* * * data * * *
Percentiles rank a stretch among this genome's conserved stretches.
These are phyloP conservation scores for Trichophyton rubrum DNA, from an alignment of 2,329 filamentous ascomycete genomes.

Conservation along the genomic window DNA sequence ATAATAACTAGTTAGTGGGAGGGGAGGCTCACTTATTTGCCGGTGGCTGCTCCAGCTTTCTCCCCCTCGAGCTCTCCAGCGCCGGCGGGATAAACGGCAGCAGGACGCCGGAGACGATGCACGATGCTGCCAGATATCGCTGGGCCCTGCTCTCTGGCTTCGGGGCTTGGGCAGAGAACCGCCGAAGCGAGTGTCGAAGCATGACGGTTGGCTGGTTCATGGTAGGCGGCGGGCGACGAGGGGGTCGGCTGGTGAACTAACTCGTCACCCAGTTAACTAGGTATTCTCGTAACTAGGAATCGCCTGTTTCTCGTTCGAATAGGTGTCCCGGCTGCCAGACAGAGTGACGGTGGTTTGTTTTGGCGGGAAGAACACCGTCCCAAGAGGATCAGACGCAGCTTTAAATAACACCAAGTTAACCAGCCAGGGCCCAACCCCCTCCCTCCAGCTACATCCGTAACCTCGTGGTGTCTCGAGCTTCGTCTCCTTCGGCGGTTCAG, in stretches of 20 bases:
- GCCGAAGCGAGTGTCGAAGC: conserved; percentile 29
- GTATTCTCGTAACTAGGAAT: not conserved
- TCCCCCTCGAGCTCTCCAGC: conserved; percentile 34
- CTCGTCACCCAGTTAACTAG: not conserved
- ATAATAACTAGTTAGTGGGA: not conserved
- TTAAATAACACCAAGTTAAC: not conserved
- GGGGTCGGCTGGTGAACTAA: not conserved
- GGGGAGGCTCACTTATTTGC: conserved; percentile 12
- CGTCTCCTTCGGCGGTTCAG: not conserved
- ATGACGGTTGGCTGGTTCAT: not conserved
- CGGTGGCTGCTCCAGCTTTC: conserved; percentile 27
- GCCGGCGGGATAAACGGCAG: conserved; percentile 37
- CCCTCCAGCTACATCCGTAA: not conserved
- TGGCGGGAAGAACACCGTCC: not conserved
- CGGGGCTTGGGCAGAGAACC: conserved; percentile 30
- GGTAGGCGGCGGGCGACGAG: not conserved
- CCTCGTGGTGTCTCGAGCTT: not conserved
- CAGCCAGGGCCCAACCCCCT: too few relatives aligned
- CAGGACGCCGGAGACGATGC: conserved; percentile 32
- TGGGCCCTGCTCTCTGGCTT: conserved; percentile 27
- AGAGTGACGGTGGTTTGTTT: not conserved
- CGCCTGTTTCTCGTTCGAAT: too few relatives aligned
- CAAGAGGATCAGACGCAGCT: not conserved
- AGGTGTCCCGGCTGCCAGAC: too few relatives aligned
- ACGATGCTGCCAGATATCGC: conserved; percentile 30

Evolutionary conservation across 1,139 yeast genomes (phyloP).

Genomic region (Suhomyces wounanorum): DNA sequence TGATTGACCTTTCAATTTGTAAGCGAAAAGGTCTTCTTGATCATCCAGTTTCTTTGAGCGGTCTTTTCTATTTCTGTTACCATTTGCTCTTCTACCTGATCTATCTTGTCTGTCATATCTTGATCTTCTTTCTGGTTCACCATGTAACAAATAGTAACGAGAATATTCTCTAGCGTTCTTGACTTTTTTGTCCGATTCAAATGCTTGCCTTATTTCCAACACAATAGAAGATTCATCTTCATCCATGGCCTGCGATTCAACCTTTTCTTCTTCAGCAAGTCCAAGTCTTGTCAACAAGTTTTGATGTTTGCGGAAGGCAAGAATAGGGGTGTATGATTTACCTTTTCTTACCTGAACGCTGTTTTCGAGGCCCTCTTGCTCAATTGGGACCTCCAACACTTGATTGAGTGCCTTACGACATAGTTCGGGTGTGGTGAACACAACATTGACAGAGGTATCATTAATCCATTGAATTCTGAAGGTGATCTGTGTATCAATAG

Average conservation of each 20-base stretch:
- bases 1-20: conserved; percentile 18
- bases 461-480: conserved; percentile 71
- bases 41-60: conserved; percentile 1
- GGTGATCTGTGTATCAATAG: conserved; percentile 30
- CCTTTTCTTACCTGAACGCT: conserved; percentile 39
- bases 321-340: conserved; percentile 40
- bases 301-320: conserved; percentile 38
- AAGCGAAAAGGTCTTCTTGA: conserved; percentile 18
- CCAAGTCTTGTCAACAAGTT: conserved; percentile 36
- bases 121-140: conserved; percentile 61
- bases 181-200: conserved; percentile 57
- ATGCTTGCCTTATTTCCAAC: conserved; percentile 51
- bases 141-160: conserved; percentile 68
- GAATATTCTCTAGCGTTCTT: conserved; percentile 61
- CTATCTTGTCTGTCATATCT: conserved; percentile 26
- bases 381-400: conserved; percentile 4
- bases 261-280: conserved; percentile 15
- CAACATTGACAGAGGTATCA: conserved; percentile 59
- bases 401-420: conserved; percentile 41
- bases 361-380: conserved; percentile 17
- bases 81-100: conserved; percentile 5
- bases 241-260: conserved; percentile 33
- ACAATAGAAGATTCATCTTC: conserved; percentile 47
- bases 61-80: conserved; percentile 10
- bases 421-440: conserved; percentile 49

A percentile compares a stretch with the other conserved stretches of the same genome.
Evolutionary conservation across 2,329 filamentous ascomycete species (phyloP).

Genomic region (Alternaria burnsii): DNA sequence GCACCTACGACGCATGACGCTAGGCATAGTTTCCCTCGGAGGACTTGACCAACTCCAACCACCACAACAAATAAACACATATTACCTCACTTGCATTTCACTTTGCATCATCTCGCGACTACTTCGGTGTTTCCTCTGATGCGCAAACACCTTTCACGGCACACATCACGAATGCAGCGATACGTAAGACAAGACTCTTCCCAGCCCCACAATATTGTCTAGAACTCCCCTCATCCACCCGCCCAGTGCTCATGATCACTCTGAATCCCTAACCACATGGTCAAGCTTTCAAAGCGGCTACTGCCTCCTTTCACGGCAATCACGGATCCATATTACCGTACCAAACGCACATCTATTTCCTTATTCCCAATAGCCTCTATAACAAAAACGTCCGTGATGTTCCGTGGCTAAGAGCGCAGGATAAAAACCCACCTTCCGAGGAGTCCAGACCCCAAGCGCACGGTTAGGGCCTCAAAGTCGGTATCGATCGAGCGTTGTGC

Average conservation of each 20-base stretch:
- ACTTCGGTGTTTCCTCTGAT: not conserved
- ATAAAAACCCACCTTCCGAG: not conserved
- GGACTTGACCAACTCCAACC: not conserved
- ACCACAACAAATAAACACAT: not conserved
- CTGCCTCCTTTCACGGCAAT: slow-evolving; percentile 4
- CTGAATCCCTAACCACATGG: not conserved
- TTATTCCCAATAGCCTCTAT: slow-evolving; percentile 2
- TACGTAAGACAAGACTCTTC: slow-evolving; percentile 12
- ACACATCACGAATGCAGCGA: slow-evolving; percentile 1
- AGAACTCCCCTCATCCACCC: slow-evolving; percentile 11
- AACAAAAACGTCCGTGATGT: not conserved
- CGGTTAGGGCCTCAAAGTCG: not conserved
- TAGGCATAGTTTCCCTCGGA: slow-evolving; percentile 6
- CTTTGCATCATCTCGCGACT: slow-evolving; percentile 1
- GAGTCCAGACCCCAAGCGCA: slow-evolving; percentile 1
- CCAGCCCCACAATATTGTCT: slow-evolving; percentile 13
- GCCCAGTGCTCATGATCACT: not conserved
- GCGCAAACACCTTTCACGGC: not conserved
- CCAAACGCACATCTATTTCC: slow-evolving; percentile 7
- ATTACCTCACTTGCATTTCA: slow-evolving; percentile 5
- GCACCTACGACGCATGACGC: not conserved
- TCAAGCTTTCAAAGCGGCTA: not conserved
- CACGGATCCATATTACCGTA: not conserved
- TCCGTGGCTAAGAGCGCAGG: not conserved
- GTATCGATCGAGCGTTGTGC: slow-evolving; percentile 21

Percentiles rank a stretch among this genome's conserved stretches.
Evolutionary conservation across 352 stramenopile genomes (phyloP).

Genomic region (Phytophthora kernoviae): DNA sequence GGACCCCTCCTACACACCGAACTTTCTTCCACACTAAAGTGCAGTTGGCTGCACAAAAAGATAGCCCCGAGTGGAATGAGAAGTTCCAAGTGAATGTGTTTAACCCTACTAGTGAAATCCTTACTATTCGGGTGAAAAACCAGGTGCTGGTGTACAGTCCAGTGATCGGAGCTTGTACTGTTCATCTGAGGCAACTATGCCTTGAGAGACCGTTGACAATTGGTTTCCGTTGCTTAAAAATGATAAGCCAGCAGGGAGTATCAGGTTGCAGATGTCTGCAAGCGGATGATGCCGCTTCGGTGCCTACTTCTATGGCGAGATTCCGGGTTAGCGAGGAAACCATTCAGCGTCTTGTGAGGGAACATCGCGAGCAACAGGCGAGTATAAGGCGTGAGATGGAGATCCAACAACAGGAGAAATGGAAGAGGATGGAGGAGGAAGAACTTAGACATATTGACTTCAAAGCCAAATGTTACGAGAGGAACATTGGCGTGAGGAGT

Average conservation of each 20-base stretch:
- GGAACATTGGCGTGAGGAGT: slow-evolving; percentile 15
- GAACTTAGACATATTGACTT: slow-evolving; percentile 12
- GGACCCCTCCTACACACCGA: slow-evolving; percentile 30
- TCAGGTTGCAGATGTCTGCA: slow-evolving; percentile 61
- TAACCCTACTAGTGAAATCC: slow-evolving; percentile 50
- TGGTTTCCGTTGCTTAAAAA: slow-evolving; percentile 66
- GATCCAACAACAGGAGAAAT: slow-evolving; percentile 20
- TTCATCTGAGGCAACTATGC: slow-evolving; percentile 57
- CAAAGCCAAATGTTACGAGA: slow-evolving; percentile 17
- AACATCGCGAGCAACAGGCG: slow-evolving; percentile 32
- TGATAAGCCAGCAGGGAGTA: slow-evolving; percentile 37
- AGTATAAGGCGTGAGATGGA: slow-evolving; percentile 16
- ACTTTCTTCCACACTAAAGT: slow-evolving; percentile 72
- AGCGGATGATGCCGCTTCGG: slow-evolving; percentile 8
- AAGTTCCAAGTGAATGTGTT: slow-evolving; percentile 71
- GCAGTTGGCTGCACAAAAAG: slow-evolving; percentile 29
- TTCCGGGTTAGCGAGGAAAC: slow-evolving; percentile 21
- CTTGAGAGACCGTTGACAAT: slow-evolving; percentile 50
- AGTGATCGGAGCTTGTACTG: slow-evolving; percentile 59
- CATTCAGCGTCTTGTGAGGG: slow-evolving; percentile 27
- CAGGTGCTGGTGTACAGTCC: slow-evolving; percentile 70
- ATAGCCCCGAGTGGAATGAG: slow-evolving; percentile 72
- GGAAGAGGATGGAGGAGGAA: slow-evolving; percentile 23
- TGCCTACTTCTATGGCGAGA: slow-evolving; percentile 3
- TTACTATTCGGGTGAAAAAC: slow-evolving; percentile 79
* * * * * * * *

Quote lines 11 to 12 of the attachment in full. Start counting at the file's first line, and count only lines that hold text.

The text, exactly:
- GGGGAGGCTCACTTATTTGC: conserved; percentile 12
- CGTCTCCTTCGGCGGTTCAG: not conserved